The term is “Colorism”: A bias based on one’s skin-tone or racial complexion, and it stands at the heart of Dael Orlandersmith’s “Yellowman”. The tale of two young people of color struggling to be “somebody” and to make “something of themselves”, “Yellowman” explores issues of internalized bigotry within the same racial group—often the result of numerous episodes of assimilated racism and cultural ‘reinforcement’ over the course of a person’s formative upbringing. Now “The Chance Theatre” in Anaheim California, is daring to confront such admittedly sticky (but timely) issues with the Orange County premiere of this 2002 Pulitzer Prize finalist for Drama, as the fourth offering in their winning 23rd Anniversary Season—and the second before “Live In-Person” audiences. Directed by Khanisha Foster, this two-character romantic drama is being presented on the “Cripe Stage” at “The Bette Aitken Theater Arts Center”.
Set in rural South Carolina, “Yellowman” recounts the events in the life of “Alma” –a darker-skinned young African-American woman, and “Eugene” a lighter-skinned African-American man. Lifelong friends, later when their bond turns to love, the different shades of their skin raise obstacles that could prove insurmountable. They know they’re perfect for each other—it’s their relatives and supposed ‘friends’ who are the ones filling them with misgivings and self-reproach. Ms. Orlandersmith has here composed a sort of African-American version of “Long Day’s Journey Into Night” (or at least its equivalent) not shying away from material many people might prefer to leave unspoken. Her parlance and chronology give us a sincere understanding of “Alma” and “Eugene”: They both share the same ethnic heritage and traditions, are part of the same local “South Carolina” community—and both suffer from the same inner—and learned–prejudices regarding race, class, and romance.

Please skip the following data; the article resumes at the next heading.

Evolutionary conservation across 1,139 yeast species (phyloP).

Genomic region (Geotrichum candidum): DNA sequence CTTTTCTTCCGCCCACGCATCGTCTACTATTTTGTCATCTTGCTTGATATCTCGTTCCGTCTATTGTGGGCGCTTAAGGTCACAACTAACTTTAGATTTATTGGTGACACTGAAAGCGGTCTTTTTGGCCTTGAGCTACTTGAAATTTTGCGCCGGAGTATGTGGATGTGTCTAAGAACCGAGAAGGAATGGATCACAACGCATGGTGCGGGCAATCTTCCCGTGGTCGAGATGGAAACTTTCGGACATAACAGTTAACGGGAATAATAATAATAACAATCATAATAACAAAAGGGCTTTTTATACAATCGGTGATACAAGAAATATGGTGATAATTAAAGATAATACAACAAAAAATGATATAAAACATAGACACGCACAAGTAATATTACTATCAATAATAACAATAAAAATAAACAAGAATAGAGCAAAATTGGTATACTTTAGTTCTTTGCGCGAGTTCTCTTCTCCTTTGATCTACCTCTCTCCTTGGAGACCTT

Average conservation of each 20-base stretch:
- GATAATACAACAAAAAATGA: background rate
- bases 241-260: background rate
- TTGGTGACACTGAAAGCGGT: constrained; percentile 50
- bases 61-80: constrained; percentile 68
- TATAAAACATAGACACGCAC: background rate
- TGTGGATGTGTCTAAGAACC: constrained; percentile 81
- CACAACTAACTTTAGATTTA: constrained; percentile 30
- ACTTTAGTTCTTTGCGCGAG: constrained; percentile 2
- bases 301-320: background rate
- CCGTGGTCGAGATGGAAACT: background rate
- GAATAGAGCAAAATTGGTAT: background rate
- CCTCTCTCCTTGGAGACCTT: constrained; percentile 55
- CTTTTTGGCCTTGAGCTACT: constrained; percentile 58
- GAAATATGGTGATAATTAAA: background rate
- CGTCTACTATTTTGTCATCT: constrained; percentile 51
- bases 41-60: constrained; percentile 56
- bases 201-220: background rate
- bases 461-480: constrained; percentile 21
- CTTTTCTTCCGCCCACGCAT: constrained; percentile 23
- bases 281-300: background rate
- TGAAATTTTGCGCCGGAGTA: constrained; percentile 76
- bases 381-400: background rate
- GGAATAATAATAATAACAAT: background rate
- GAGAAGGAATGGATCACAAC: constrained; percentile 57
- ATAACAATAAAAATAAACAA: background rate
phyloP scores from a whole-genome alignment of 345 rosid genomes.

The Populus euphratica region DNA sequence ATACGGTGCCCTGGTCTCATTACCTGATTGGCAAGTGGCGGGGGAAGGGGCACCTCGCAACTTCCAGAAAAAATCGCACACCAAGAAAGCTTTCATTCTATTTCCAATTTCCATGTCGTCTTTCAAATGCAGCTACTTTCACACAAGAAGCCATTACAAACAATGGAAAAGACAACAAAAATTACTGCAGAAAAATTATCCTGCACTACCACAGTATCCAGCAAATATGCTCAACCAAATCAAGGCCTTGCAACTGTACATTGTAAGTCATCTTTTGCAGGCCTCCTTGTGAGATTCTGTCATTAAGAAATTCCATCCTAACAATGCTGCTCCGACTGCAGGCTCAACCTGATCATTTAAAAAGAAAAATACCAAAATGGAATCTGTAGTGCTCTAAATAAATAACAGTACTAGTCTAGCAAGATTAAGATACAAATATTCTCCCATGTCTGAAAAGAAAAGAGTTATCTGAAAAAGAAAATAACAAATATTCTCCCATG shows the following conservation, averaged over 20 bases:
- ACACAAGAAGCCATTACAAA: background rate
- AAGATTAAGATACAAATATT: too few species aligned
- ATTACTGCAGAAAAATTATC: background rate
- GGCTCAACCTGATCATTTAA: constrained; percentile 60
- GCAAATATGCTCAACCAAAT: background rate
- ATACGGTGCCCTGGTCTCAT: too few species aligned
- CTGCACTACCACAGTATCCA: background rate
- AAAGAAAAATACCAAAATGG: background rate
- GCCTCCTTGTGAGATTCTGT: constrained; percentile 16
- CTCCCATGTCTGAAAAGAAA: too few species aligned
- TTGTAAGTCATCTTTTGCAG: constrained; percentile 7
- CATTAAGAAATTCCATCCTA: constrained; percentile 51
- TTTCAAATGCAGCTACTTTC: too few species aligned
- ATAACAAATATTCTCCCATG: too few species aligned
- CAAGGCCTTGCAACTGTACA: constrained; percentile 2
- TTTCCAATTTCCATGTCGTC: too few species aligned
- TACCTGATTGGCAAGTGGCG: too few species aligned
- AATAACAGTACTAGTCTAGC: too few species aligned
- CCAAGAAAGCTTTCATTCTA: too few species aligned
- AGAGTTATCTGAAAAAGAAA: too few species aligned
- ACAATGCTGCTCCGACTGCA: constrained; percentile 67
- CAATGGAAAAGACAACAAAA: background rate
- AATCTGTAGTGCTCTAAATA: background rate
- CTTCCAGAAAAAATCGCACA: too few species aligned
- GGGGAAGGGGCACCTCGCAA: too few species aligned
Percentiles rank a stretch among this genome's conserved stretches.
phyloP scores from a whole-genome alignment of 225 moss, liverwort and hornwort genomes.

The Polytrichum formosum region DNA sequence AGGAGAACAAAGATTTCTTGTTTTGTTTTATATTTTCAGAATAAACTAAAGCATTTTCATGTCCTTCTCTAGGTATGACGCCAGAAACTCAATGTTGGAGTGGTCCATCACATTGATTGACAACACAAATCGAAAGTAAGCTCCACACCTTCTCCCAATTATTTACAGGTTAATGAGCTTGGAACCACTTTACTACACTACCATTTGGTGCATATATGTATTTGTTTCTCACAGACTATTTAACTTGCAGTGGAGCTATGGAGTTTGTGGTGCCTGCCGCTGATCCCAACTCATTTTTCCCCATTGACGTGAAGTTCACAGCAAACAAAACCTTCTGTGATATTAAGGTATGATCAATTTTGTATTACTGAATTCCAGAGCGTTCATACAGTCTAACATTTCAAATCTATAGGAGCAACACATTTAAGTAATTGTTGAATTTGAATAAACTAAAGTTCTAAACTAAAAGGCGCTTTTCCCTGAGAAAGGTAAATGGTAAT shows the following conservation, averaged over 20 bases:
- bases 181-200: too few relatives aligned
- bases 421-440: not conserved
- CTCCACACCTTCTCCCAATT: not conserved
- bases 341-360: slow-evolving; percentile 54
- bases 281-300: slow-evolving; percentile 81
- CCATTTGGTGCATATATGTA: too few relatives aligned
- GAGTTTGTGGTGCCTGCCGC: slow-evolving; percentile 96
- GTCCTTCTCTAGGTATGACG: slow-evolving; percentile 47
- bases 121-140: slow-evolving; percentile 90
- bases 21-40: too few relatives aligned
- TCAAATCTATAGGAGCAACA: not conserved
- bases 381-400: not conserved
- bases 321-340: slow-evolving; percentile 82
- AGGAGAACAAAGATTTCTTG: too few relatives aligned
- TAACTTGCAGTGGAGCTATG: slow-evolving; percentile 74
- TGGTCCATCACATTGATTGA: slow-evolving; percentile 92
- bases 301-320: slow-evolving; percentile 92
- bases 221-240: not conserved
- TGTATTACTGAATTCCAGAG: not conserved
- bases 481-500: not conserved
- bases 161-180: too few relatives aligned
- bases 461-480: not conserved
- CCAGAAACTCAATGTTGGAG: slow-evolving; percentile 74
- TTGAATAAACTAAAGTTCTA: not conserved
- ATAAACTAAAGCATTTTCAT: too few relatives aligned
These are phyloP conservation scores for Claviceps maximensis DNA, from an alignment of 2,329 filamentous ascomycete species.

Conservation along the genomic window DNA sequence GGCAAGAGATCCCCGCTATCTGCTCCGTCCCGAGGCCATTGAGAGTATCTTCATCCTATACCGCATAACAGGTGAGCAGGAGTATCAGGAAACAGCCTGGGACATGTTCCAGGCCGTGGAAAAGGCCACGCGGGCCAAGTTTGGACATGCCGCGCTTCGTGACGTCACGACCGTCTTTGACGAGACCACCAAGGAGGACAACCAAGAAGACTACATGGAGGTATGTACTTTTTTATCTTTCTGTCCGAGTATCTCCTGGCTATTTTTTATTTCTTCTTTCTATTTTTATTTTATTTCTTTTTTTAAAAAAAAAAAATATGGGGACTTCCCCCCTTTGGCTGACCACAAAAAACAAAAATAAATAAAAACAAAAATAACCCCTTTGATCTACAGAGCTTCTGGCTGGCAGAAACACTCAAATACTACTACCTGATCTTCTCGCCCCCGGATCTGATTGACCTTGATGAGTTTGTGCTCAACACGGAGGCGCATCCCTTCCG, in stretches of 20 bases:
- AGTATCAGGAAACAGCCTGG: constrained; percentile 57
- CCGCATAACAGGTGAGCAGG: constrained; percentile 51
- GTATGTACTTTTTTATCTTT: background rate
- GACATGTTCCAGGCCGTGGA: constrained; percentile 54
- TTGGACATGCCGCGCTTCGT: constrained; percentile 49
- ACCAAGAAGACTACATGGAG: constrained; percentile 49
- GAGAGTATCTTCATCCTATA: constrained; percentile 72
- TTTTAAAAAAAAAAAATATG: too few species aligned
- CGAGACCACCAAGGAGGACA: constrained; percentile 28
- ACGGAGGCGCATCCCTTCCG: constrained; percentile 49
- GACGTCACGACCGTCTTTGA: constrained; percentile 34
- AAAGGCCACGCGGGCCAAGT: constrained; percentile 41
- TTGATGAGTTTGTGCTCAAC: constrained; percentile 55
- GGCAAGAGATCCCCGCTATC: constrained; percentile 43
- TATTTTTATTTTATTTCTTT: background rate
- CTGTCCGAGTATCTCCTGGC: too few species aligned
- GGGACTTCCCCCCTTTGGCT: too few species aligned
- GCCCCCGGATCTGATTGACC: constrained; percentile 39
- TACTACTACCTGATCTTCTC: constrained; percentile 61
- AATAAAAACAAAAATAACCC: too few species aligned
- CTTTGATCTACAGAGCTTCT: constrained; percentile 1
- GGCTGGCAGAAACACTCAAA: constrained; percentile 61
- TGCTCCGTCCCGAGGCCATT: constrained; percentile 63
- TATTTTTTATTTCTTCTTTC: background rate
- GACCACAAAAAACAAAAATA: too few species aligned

Both Stars of “Yellowman” are making their “Chance Theatre” debuts with this production. Julanne Chidi Hill is “Alma” and Dante Alexander is “Eugene”. These are two magnetic stage personalities who manage to provide matching—sterling–and thoroughly believable portrayals wherein not a syllable rings false—and both Actors similarly bring terrific humanity and likeability to their roles. Although they will share the stage throughout, playing side-by-side one another, not all of their time is spent interacting with each other (it happens, but often they’re standing nearby, discussing separate, private experiences.) It’s clear from the start both characters aren’t afraid of working for whatever they get, but this is notably apparent in her, because she’s had to work for much of what he takes for granted. (“I WILL be somebody!” “Alma” exhorts at one point; “Because I want more!”) In addition, each in their own right have been forsaken or abused in some way by those who are supposed to love and care for them.